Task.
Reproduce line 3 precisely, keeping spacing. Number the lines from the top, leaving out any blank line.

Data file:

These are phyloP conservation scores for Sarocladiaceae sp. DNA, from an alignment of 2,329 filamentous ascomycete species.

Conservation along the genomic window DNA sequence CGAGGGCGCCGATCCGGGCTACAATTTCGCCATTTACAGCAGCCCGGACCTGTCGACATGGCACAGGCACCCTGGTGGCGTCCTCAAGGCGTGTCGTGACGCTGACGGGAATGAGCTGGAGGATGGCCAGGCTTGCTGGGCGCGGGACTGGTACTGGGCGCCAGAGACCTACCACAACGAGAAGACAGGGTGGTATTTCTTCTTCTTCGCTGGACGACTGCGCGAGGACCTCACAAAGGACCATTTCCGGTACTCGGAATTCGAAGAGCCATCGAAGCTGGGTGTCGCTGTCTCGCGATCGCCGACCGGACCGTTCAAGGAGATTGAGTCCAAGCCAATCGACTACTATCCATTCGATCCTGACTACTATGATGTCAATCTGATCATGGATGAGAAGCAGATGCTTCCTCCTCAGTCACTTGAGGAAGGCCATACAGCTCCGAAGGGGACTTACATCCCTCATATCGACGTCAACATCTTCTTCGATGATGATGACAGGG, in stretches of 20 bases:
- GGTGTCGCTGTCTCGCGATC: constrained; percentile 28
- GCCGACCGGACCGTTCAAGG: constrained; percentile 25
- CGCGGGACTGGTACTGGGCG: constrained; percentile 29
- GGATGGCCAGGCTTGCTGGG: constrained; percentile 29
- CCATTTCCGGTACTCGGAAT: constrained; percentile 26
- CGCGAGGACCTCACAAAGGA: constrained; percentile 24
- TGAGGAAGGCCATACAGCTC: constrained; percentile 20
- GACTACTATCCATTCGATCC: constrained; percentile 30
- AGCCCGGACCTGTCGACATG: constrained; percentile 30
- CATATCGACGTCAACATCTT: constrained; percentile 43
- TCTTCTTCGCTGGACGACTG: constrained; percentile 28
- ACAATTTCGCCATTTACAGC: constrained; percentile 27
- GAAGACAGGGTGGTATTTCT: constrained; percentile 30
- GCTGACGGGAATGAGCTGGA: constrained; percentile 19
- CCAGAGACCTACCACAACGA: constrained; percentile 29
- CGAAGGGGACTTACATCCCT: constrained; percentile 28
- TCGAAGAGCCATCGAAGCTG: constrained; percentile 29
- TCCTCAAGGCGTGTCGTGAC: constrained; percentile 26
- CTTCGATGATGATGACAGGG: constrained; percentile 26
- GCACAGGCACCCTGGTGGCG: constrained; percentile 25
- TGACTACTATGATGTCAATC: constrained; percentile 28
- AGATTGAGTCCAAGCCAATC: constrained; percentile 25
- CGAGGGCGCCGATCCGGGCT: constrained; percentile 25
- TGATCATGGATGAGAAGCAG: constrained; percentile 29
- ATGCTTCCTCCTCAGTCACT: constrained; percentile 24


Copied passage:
- GGTGTCGCTGTCTCGCGATC: constrained; percentile 28